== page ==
If both of you want as much parenting time as possible, don't try to extract more time through deception or manipulation. A healthier approach is to call each other before you resort to a babysitter or extracurricular program.

Provisions to support your child

You'll likely provide financial support by following a child support order. Beyond that, you can support your child's daily life by requiring each parent to:

  • Help the child with homework
  • Let them participate in extracurricular activities
  • Return their belongings (including clothes and medications) to the other parent

Make rules that work for you and your co-parent.

Provisions to encourage your child to have healthy relationships

Emotional support is also important — and you should recognize that you aren't the only person who provides it. It's healthy for a child to have close relationships with multiple people. Specify that you'll:

  • Allow the child to see their friends
  • Encourage the child to stay in contact with their other parent
  • Encourage the child to love their other parent (i.e., avoid parental alienation)
  • Not let the child hear you, or anyone else, disparage their other parent or family members

Provisions to be fair to the child and the other parent

Fairness, respect, honesty and transparency go a long way. Sometimes it's hard to see things from someone else's perspective, and that's a common cause of conflict.

Your parenting plan is a great place to recommit to your values and to set out your expectations for each other's behavior. For example, you could agree to:

  • Be willing to slightly adjust your co-parenting schedule as needed
  • Limit yourself to certain contact methods during the other parent's time
  • Not ask your child who they want to live with, nor discuss your court case with them
  • Not discuss child support, or allow others to do so, in front of your child
  • Not ask your child to report on what's happening at their other parent's house
  • Not ask your child to keep secrets from their other parent
  • Not use the child as a messenger

When and how to submit your parenting plan

You can submit a parenting plan at any time — the earlier the better, because it can focus your negotiations, reduce conflict and speed up your court case. Indicate the custody and parenting time you're asking for, at least in general terms, when you first file your case.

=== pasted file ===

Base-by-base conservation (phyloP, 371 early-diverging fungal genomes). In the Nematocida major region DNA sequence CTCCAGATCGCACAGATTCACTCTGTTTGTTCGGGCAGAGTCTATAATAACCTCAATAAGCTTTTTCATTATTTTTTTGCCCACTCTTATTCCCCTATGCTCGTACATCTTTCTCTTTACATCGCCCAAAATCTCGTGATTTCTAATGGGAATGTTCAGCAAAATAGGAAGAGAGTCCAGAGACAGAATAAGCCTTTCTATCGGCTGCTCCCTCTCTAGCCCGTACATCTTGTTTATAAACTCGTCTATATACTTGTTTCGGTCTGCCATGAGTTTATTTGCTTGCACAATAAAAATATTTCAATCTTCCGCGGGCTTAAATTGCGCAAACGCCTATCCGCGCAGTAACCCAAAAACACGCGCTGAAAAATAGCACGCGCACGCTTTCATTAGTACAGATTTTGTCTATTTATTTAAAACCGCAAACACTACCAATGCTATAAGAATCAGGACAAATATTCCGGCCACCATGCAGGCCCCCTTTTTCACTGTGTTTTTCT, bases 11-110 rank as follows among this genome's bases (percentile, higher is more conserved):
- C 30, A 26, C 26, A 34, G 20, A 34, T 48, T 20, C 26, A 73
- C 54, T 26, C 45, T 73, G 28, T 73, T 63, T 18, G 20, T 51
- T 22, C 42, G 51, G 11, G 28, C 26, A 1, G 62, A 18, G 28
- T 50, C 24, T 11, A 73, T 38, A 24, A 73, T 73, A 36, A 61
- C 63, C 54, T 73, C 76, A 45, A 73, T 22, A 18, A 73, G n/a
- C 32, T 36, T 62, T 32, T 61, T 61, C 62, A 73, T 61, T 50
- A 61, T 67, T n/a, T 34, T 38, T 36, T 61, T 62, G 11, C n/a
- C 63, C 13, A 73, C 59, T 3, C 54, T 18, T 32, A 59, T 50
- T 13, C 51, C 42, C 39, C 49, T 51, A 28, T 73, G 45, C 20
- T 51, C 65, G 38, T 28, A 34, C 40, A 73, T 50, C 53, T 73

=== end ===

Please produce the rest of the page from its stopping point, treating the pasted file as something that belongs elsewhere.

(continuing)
Kentucky doesn't have a statewide template for a parenting plan. Many parents use the Custody X Change parenting plan template, an online tool that offers guidance and lets you customize.

Often, local courts — especially in large counties — publish guidelines for parenting plan provisions and parenting time schedules. Look up the Local Rules of Practice and see what's listed under your county. The guidelines may be within the court rules, or they may be in a separate document. If you don't find what you're looking for, ask the court.

The easiest way to make a parenting plan

When you're writing a parenting plan, include all information your local Kentucky court requires and use airtight language, leaving no room for unintended interpretations.

If you hire a lawyer or mediator, they'll write up the plan and ensure it meets the court's requirements.

If you write your own plan, use technology to take guesswork out of the equation. The parenting plan template in the Custody X Change online app walks you through each step.

The result is a professional document that demonstrates your competence as a parent from the first glance.

The easiest and most reliable way to make a parenting plan is with Custody X Change.

Visualize your schedule. Get a written parenting plan. Calculate your parenting time.